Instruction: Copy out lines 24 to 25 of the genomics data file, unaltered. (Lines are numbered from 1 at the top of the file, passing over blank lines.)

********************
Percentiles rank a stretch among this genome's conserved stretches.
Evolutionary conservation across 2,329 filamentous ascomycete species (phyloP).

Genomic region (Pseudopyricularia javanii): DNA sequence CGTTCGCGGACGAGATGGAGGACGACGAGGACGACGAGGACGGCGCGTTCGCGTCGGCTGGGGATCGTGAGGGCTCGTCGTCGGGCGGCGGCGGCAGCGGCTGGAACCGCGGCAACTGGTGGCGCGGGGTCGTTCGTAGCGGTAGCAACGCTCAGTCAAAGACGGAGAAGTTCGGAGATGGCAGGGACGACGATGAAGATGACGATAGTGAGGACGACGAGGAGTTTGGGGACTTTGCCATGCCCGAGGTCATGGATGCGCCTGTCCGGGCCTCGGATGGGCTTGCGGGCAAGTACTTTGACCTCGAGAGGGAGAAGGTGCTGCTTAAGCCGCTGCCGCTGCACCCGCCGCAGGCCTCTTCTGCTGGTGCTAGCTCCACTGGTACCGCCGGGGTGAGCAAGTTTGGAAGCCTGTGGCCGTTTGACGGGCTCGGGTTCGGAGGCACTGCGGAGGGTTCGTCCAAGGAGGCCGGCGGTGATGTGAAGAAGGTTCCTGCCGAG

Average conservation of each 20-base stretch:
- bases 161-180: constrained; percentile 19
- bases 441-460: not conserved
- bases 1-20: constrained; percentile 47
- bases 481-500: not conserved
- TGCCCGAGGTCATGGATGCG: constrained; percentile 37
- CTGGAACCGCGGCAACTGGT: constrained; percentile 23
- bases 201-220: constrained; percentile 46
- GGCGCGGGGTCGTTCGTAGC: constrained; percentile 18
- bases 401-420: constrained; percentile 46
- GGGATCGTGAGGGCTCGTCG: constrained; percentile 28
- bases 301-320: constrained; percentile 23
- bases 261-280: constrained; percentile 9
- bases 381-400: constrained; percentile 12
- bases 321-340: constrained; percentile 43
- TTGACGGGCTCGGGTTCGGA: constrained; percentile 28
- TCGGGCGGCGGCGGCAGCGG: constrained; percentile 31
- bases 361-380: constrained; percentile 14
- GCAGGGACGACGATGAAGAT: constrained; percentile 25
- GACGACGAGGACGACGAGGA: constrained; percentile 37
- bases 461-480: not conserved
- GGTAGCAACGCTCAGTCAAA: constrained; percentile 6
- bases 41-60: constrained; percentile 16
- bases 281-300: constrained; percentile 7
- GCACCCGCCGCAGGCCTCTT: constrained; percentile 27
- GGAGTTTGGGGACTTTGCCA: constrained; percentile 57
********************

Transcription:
- bases 461-480: not conserved
- GGTAGCAACGCTCAGTCAAA: constrained; percentile 6